As Rodin sees it, climate tech is a natural extension of the work she and Rockefeller did to develop an integrated approach to city planning. “When you take the physical environment, the socio-economic environment, and the new tech environment together, that’s what will make Miami more resilient and create jobs and create wealth at the same time.”

Mayor Suarez raised alarm bells in 2019 when he declared that Miami was in a state of climate emergency and said city government would aim for carbon neutrality by 2050. The following year, the city rolled out Miami Forever Climate Ready, to outline investments into smart infrastructure and adaptive neighborhoods and buildings. It also released a stormwater master plan that advised spending close to $4 billion on climate infrastructure—such as giant stormwater pumps, miles of sea walls, thousands of injection wells, and a network of underground pipes—over the next 40 years.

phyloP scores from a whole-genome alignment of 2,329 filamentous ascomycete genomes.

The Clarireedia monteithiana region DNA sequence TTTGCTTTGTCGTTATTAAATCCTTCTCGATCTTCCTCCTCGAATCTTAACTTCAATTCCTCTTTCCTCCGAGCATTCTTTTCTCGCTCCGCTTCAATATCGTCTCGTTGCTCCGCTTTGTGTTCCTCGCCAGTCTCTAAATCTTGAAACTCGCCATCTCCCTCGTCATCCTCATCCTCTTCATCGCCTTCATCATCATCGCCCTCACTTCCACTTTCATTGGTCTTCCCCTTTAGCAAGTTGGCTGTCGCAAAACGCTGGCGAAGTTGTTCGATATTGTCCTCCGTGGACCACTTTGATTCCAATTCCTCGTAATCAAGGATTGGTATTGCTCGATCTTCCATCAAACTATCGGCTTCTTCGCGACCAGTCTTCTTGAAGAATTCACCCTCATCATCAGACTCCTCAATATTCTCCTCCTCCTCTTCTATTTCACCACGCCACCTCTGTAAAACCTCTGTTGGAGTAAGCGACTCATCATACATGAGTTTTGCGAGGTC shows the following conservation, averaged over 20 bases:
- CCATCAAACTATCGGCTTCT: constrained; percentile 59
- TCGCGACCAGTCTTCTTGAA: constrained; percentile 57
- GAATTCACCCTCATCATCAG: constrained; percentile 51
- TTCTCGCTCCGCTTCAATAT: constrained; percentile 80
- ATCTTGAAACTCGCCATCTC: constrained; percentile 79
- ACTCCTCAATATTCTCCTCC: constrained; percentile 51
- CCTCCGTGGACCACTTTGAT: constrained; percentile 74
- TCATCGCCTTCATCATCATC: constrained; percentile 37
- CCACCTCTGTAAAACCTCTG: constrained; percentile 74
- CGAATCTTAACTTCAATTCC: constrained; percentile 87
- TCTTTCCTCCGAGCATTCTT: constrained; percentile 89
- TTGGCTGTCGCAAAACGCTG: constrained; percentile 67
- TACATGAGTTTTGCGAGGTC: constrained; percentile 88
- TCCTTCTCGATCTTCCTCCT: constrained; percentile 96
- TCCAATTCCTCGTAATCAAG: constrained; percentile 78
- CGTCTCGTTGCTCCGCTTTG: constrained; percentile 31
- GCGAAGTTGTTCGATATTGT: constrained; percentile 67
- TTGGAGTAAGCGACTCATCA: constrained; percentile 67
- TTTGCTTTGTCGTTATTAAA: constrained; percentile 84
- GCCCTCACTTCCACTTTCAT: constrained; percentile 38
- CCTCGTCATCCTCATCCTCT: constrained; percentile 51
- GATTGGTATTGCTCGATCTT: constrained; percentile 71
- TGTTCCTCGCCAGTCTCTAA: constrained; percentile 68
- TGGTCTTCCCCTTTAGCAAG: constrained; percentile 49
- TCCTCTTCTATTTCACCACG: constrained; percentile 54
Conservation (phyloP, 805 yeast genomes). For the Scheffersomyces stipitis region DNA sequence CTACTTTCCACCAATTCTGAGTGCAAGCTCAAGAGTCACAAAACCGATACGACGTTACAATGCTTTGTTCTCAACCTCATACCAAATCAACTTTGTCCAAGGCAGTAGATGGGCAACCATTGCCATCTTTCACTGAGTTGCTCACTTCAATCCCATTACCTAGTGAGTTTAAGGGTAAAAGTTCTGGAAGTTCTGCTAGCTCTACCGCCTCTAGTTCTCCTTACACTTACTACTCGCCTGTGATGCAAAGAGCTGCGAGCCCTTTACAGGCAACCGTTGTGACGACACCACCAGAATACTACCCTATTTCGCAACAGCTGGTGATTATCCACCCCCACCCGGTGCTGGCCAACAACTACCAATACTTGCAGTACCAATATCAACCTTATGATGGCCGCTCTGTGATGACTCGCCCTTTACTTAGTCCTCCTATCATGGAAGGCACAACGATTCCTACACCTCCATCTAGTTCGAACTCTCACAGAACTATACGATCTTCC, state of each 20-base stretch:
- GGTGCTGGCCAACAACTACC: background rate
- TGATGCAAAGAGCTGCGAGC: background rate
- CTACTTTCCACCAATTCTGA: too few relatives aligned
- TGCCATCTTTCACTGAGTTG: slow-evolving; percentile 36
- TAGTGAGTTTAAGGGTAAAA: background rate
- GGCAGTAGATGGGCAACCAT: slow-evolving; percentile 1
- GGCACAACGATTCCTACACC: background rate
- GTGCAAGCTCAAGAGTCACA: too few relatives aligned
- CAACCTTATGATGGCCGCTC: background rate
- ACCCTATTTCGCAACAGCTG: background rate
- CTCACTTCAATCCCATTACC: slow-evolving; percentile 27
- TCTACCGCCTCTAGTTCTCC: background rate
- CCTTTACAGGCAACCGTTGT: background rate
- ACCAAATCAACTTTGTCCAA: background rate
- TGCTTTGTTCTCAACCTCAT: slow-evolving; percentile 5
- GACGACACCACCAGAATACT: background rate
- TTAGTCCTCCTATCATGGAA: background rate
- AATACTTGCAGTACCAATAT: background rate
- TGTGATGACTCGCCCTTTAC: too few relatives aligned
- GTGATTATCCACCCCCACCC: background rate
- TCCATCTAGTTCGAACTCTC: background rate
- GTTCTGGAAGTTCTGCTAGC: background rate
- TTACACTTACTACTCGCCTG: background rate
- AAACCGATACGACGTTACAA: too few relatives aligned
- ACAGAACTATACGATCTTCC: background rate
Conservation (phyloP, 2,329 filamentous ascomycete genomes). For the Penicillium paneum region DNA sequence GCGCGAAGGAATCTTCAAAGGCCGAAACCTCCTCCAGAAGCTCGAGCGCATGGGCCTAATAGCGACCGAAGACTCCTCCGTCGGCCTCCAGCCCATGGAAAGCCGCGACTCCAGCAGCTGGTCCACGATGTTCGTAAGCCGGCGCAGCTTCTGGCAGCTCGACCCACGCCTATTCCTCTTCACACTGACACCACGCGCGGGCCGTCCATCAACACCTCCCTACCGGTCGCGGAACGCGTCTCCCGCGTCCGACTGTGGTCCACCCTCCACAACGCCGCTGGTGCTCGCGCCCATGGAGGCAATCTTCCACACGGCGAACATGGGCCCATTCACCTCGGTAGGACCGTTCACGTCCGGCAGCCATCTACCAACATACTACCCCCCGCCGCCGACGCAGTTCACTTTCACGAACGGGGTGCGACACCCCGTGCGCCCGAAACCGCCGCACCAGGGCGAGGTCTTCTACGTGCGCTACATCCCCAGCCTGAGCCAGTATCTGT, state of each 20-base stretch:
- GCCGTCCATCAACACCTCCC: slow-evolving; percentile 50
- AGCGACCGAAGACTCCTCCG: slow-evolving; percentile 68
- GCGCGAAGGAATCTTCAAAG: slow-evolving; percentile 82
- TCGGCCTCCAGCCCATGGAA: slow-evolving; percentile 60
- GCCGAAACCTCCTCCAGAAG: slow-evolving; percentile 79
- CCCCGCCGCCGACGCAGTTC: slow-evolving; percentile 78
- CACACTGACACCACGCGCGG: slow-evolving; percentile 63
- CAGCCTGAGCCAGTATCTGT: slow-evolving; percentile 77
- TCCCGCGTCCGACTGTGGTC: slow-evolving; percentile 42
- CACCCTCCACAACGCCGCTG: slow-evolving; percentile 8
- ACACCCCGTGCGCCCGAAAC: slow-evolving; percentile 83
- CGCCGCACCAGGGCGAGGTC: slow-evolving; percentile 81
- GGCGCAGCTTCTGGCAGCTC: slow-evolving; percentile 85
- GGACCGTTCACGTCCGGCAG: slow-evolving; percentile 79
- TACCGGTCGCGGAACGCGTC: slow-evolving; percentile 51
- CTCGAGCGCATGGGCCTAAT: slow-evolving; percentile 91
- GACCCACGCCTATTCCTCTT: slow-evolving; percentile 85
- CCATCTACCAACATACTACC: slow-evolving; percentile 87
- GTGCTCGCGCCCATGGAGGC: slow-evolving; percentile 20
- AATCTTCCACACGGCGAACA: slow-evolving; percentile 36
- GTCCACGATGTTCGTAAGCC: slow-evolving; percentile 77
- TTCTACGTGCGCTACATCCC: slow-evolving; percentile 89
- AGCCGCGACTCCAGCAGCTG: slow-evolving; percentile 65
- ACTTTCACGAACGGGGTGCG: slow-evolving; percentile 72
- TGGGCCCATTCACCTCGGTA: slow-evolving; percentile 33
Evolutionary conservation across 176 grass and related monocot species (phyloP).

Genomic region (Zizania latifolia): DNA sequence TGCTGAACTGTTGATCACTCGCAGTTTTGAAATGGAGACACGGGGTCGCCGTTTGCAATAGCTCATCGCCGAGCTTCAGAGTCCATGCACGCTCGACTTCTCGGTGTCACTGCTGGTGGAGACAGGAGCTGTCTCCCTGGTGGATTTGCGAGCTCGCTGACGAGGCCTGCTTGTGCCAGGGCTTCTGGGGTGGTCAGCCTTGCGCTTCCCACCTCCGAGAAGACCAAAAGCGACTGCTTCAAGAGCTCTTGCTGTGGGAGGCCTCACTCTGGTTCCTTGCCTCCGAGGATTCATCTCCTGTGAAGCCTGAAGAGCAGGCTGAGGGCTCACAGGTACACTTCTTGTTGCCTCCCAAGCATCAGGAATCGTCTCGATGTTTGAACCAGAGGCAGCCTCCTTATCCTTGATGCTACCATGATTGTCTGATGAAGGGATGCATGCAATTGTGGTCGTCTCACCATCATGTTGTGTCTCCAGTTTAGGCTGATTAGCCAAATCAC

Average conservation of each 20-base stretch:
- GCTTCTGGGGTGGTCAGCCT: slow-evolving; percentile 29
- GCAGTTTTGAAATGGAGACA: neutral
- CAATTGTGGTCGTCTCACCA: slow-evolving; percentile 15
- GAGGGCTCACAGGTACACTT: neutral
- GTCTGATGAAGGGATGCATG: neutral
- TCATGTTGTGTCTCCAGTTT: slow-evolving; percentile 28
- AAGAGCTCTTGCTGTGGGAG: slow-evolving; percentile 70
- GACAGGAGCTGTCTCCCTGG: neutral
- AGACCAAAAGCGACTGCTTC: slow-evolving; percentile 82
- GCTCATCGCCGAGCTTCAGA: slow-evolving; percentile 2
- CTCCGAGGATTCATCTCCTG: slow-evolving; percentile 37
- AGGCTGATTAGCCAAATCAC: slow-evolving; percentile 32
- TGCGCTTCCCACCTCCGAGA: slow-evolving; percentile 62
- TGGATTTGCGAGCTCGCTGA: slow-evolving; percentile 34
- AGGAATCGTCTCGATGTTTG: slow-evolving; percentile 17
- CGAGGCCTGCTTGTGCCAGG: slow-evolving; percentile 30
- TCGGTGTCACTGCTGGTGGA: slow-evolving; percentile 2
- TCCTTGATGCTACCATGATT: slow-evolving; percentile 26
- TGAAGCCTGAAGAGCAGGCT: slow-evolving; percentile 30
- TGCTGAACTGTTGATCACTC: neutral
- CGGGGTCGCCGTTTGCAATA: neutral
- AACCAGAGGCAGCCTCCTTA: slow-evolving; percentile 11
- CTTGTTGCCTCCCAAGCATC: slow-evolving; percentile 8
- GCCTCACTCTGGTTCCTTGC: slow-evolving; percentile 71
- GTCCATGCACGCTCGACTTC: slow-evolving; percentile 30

Just last year, Miami Dade County’s mayor, Daniella Levine Cava, made international news when she appointed the world’s first chief heat officer. A few months later, she announced a new Climate Action Strategy in Glasgow, Scotland, at the United Nations Climate Change conference. This one with a significant focus on technology.

The plan calls for expanding solar and other renewable energy in homes and buildings, reducing transportation related fuel consumption, including reducing greenhouse gas emissions from Miami International Airport, and converting water into waste.

A significant part of the report highlights Miami’s transition to a “Green Economy” and commits Miami Dade’s public procurement budgets to buy “locally sourced green products and services”; to invest in energy efficiency, solar, and battery backup; build a pipeline of green businesses and a green workforce; and create a regional “green lending” network that leverages federal and state money to finance energy efficiency upgrades like solar, electric-vehicle infrastructure, and floodproofing—especially for smaller businesses and low-income homeowners who need public support.